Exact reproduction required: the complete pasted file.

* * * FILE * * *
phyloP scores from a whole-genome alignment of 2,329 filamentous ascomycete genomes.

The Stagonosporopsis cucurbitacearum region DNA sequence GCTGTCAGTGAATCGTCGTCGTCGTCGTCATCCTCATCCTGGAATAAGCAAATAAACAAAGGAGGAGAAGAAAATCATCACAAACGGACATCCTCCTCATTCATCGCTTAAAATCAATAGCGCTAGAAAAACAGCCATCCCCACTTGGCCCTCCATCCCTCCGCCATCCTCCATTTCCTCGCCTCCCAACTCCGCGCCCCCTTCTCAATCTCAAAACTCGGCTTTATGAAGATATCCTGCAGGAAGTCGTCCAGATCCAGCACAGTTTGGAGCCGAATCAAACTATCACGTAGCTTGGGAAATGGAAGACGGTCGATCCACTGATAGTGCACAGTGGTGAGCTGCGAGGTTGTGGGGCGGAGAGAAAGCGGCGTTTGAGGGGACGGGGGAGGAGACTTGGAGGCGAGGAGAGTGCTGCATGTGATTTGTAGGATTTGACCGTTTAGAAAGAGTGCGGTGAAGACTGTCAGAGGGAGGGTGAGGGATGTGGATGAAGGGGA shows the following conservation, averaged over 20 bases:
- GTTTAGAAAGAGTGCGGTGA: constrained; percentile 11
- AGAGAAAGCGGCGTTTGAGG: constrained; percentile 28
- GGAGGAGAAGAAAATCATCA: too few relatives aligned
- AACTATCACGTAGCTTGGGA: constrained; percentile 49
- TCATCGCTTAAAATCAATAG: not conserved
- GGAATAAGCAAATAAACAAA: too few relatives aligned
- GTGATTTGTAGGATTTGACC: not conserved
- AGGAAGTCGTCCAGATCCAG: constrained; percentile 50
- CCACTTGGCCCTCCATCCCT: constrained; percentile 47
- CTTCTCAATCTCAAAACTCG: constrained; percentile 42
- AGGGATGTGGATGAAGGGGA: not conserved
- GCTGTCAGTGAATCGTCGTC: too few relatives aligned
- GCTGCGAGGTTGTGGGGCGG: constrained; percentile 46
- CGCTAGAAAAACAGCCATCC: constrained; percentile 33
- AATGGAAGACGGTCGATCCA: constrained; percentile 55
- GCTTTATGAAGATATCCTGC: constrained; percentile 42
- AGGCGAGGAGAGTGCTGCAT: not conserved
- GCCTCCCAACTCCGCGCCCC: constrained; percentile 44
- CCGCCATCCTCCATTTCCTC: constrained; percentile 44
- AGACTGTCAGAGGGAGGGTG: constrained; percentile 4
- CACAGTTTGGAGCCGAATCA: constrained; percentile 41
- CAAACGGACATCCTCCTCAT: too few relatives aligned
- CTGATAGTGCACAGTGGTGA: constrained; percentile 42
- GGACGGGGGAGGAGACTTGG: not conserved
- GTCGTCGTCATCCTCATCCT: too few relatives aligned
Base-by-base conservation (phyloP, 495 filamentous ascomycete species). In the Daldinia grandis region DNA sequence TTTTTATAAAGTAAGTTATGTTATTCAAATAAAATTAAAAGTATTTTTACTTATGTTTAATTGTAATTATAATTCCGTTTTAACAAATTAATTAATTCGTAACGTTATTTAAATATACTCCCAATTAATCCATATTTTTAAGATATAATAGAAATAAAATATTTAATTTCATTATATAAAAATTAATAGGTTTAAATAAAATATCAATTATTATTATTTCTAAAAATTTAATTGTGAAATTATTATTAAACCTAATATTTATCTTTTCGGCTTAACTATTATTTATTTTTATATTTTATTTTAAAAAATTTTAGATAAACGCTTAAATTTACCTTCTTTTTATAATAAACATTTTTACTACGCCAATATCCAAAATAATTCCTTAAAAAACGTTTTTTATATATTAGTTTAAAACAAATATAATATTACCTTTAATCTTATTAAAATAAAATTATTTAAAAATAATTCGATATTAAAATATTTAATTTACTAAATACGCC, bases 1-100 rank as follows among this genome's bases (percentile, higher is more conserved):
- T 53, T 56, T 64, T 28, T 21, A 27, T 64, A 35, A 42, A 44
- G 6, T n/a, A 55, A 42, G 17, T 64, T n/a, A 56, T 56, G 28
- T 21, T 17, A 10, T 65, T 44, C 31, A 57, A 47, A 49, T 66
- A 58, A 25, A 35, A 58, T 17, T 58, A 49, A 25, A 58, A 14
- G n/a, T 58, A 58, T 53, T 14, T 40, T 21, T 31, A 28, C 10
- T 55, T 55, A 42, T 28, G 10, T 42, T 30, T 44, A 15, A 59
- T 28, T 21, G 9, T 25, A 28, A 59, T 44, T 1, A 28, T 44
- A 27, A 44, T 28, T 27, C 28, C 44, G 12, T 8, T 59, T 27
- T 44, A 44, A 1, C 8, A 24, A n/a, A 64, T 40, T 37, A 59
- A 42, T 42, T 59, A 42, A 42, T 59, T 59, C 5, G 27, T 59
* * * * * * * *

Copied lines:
phyloP scores from a whole-genome alignment of 2,329 filamentous ascomycete genomes.

The Stagonosporopsis cucurbitacearum region DNA sequence GCTGTCAGTGAATCGTCGTCGTCGTCGTCATCCTCATCCTGGAATAAGCAAATAAACAAAGGAGGAGAAGAAAATCATCACAAACGGACATCCTCCTCATTCATCGCTTAAAATCAATAGCGCTAGAAAAACAGCCATCCCCACTTGGCCCTCCATCCCTCCGCCATCCTCCATTTCCTCGCCTCCCAACTCCGCGCCCCCTTCTCAATCTCAAAACTCGGCTTTATGAAGATATCCTGCAGGAAGTCGTCCAGATCCAGCACAGTTTGGAGCCGAATCAAACTATCACGTAGCTTGGGAAATGGAAGACGGTCGATCCACTGATAGTGCACAGTGGTGAGCTGCGAGGTTGTGGGGCGGAGAGAAAGCGGCGTTTGAGGGGACGGGGGAGGAGACTTGGAGGCGAGGAGAGTGCTGCATGTGATTTGTAGGATTTGACCGTTTAGAAAGAGTGCGGTGAAGACTGTCAGAGGGAGGGTGAGGGATGTGGATGAAGGGGA shows the following conservation, averaged over 20 bases:
- GTTTAGAAAGAGTGCGGTGA: constrained; percentile 11
- AGAGAAAGCGGCGTTTGAGG: constrained; percentile 28
- GGAGGAGAAGAAAATCATCA: too few relatives aligned
- AACTATCACGTAGCTTGGGA: constrained; percentile 49
- TCATCGCTTAAAATCAATAG: not conserved
- GGAATAAGCAAATAAACAAA: too few relatives aligned
- GTGATTTGTAGGATTTGACC: not conserved
- AGGAAGTCGTCCAGATCCAG: constrained; percentile 50
- CCACTTGGCCCTCCATCCCT: constrained; percentile 47
- CTTCTCAATCTCAAAACTCG: constrained; percentile 42
- AGGGATGTGGATGAAGGGGA: not conserved
- GCTGTCAGTGAATCGTCGTC: too few relatives aligned
- GCTGCGAGGTTGTGGGGCGG: constrained; percentile 46
- CGCTAGAAAAACAGCCATCC: constrained; percentile 33
- AATGGAAGACGGTCGATCCA: constrained; percentile 55
- GCTTTATGAAGATATCCTGC: constrained; percentile 42
- AGGCGAGGAGAGTGCTGCAT: not conserved
- GCCTCCCAACTCCGCGCCCC: constrained; percentile 44
- CCGCCATCCTCCATTTCCTC: constrained; percentile 44
- AGACTGTCAGAGGGAGGGTG: constrained; percentile 4
- CACAGTTTGGAGCCGAATCA: constrained; percentile 41
- CAAACGGACATCCTCCTCAT: too few relatives aligned
- CTGATAGTGCACAGTGGTGA: constrained; percentile 42
- GGACGGGGGAGGAGACTTGG: not conserved
- GTCGTCGTCATCCTCATCCT: too few relatives aligned
Base-by-base conservation (phyloP, 495 filamentous ascomycete species). In the Daldinia grandis region DNA sequence TTTTTATAAAGTAAGTTATGTTATTCAAATAAAATTAAAAGTATTTTTACTTATGTTTAATTGTAATTATAATTCCGTTTTAACAAATTAATTAATTCGTAACGTTATTTAAATATACTCCCAATTAATCCATATTTTTAAGATATAATAGAAATAAAATATTTAATTTCATTATATAAAAATTAATAGGTTTAAATAAAATATCAATTATTATTATTTCTAAAAATTTAATTGTGAAATTATTATTAAACCTAATATTTATCTTTTCGGCTTAACTATTATTTATTTTTATATTTTATTTTAAAAAATTTTAGATAAACGCTTAAATTTACCTTCTTTTTATAATAAACATTTTTACTACGCCAATATCCAAAATAATTCCTTAAAAAACGTTTTTTATATATTAGTTTAAAACAAATATAATATTACCTTTAATCTTATTAAAATAAAATTATTTAAAAATAATTCGATATTAAAATATTTAATTTACTAAATACGCC, bases 1-100 rank as follows among this genome's bases (percentile, higher is more conserved):
- T 53, T 56, T 64, T 28, T 21, A 27, T 64, A 35, A 42, A 44
- G 6, T n/a, A 55, A 42, G 17, T 64, T n/a, A 56, T 56, G 28
- T 21, T 17, A 10, T 65, T 44, C 31, A 57, A 47, A 49, T 66
- A 58, A 25, A 35, A 58, T 17, T 58, A 49, A 25, A 58, A 14
- G n/a, T 58, A 58, T 53, T 14, T 40, T 21, T 31, A 28, C 10
- T 55, T 55, A 42, T 28, G 10, T 42, T 30, T 44, A 15, A 59
- T 28, T 21, G 9, T 25, A 28, A 59, T 44, T 1, A 28, T 44
- A 27, A 44, T 28, T 27, C 28, C 44, G 12, T 8, T 59, T 27
- T 44, A 44, A 1, C 8, A 24, A n/a, A 64, T 40, T 37, A 59
- A 42, T 42, T 59, A 42, A 42, T 59, T 59, C 5, G 27, T 59